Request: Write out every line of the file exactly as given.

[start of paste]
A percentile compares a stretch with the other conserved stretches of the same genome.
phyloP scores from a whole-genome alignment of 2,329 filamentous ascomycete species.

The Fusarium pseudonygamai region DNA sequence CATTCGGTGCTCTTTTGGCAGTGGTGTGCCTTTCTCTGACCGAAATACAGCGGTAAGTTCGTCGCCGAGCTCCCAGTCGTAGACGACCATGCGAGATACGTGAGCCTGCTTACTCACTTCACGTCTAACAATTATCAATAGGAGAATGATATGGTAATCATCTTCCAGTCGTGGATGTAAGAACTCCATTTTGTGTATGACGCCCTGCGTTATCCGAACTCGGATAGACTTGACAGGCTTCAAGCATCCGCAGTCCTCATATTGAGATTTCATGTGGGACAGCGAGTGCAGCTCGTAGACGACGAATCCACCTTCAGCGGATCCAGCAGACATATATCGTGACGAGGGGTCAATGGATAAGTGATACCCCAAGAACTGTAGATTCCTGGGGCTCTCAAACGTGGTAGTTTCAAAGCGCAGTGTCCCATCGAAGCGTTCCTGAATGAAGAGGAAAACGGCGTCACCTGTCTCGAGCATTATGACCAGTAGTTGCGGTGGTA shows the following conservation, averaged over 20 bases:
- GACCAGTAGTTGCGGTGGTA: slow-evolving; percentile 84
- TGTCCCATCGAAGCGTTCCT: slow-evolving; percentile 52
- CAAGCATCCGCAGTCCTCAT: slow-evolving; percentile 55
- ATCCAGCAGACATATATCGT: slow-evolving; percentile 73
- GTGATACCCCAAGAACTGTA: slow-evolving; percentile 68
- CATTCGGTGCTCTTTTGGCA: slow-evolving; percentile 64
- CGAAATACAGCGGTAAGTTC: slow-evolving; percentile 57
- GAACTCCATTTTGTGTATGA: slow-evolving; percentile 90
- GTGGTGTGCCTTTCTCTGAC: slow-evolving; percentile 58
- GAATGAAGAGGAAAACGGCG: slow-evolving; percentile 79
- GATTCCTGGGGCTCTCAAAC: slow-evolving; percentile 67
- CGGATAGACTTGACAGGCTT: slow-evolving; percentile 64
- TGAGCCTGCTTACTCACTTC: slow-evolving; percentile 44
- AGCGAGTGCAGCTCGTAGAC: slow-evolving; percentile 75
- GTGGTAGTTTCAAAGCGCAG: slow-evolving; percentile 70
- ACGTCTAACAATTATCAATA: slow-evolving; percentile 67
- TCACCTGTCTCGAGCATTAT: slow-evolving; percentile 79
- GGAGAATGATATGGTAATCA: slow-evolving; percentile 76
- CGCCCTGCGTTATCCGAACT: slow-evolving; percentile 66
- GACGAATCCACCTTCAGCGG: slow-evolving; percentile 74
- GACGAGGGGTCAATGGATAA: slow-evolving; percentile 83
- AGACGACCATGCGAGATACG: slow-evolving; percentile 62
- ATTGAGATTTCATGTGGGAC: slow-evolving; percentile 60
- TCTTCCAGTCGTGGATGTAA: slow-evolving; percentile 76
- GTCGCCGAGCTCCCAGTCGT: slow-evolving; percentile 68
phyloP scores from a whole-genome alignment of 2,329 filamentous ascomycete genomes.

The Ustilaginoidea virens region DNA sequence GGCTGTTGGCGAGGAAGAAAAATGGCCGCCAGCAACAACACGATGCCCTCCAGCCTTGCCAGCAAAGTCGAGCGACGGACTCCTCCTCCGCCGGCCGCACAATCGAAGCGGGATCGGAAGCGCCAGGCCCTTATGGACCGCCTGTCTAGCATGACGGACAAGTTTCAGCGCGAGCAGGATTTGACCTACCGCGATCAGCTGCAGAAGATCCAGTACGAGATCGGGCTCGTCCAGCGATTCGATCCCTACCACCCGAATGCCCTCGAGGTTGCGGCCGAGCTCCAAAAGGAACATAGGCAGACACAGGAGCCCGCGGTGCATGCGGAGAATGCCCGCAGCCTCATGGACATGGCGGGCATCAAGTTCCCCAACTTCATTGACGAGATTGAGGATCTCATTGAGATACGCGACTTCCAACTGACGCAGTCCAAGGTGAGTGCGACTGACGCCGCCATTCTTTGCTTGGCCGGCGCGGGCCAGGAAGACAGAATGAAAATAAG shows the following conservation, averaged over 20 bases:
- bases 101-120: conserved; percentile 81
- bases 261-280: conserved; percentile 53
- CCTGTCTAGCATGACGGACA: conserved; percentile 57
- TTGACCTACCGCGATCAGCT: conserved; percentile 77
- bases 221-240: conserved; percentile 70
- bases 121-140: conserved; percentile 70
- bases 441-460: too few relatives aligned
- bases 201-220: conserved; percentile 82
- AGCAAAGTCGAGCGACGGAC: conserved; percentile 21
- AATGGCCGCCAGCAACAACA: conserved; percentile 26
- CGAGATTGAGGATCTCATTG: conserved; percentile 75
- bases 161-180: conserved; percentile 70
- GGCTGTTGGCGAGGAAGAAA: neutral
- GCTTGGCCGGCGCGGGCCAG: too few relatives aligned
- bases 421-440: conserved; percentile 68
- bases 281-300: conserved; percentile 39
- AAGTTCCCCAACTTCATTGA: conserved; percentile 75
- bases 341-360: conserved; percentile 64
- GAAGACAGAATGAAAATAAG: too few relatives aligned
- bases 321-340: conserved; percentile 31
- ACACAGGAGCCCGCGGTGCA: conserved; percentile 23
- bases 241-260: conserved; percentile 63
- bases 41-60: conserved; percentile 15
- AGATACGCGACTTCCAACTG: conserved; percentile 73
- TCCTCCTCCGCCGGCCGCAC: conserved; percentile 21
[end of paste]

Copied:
A percentile compares a stretch with the other conserved stretches of the same genome.
phyloP scores from a whole-genome alignment of 2,329 filamentous ascomycete species.

The Fusarium pseudonygamai region DNA sequence CATTCGGTGCTCTTTTGGCAGTGGTGTGCCTTTCTCTGACCGAAATACAGCGGTAAGTTCGTCGCCGAGCTCCCAGTCGTAGACGACCATGCGAGATACGTGAGCCTGCTTACTCACTTCACGTCTAACAATTATCAATAGGAGAATGATATGGTAATCATCTTCCAGTCGTGGATGTAAGAACTCCATTTTGTGTATGACGCCCTGCGTTATCCGAACTCGGATAGACTTGACAGGCTTCAAGCATCCGCAGTCCTCATATTGAGATTTCATGTGGGACAGCGAGTGCAGCTCGTAGACGACGAATCCACCTTCAGCGGATCCAGCAGACATATATCGTGACGAGGGGTCAATGGATAAGTGATACCCCAAGAACTGTAGATTCCTGGGGCTCTCAAACGTGGTAGTTTCAAAGCGCAGTGTCCCATCGAAGCGTTCCTGAATGAAGAGGAAAACGGCGTCACCTGTCTCGAGCATTATGACCAGTAGTTGCGGTGGTA shows the following conservation, averaged over 20 bases:
- GACCAGTAGTTGCGGTGGTA: slow-evolving; percentile 84
- TGTCCCATCGAAGCGTTCCT: slow-evolving; percentile 52
- CAAGCATCCGCAGTCCTCAT: slow-evolving; percentile 55
- ATCCAGCAGACATATATCGT: slow-evolving; percentile 73
- GTGATACCCCAAGAACTGTA: slow-evolving; percentile 68
- CATTCGGTGCTCTTTTGGCA: slow-evolving; percentile 64
- CGAAATACAGCGGTAAGTTC: slow-evolving; percentile 57
- GAACTCCATTTTGTGTATGA: slow-evolving; percentile 90
- GTGGTGTGCCTTTCTCTGAC: slow-evolving; percentile 58
- GAATGAAGAGGAAAACGGCG: slow-evolving; percentile 79
- GATTCCTGGGGCTCTCAAAC: slow-evolving; percentile 67
- CGGATAGACTTGACAGGCTT: slow-evolving; percentile 64
- TGAGCCTGCTTACTCACTTC: slow-evolving; percentile 44
- AGCGAGTGCAGCTCGTAGAC: slow-evolving; percentile 75
- GTGGTAGTTTCAAAGCGCAG: slow-evolving; percentile 70
- ACGTCTAACAATTATCAATA: slow-evolving; percentile 67
- TCACCTGTCTCGAGCATTAT: slow-evolving; percentile 79
- GGAGAATGATATGGTAATCA: slow-evolving; percentile 76
- CGCCCTGCGTTATCCGAACT: slow-evolving; percentile 66
- GACGAATCCACCTTCAGCGG: slow-evolving; percentile 74
- GACGAGGGGTCAATGGATAA: slow-evolving; percentile 83
- AGACGACCATGCGAGATACG: slow-evolving; percentile 62
- ATTGAGATTTCATGTGGGAC: slow-evolving; percentile 60
- TCTTCCAGTCGTGGATGTAA: slow-evolving; percentile 76
- GTCGCCGAGCTCCCAGTCGT: slow-evolving; percentile 68
phyloP scores from a whole-genome alignment of 2,329 filamentous ascomycete genomes.

The Ustilaginoidea virens region DNA sequence GGCTGTTGGCGAGGAAGAAAAATGGCCGCCAGCAACAACACGATGCCCTCCAGCCTTGCCAGCAAAGTCGAGCGACGGACTCCTCCTCCGCCGGCCGCACAATCGAAGCGGGATCGGAAGCGCCAGGCCCTTATGGACCGCCTGTCTAGCATGACGGACAAGTTTCAGCGCGAGCAGGATTTGACCTACCGCGATCAGCTGCAGAAGATCCAGTACGAGATCGGGCTCGTCCAGCGATTCGATCCCTACCACCCGAATGCCCTCGAGGTTGCGGCCGAGCTCCAAAAGGAACATAGGCAGACACAGGAGCCCGCGGTGCATGCGGAGAATGCCCGCAGCCTCATGGACATGGCGGGCATCAAGTTCCCCAACTTCATTGACGAGATTGAGGATCTCATTGAGATACGCGACTTCCAACTGACGCAGTCCAAGGTGAGTGCGACTGACGCCGCCATTCTTTGCTTGGCCGGCGCGGGCCAGGAAGACAGAATGAAAATAAG shows the following conservation, averaged over 20 bases:
- bases 101-120: conserved; percentile 81
- bases 261-280: conserved; percentile 53
- CCTGTCTAGCATGACGGACA: conserved; percentile 57
- TTGACCTACCGCGATCAGCT: conserved; percentile 77
- bases 221-240: conserved; percentile 70
- bases 121-140: conserved; percentile 70
- bases 441-460: too few relatives aligned
- bases 201-220: conserved; percentile 82
- AGCAAAGTCGAGCGACGGAC: conserved; percentile 21
- AATGGCCGCCAGCAACAACA: conserved; percentile 26
- CGAGATTGAGGATCTCATTG: conserved; percentile 75
- bases 161-180: conserved; percentile 70
- GGCTGTTGGCGAGGAAGAAA: neutral
- GCTTGGCCGGCGCGGGCCAG: too few relatives aligned
- bases 421-440: conserved; percentile 68
- bases 281-300: conserved; percentile 39
- AAGTTCCCCAACTTCATTGA: conserved; percentile 75
- bases 341-360: conserved; percentile 64
- GAAGACAGAATGAAAATAAG: too few relatives aligned
- bases 321-340: conserved; percentile 31
- ACACAGGAGCCCGCGGTGCA: conserved; percentile 23
- bases 241-260: conserved; percentile 63
- bases 41-60: conserved; percentile 15
- AGATACGCGACTTCCAACTG: conserved; percentile 73
- TCCTCCTCCGCCGGCCGCAC: conserved; percentile 21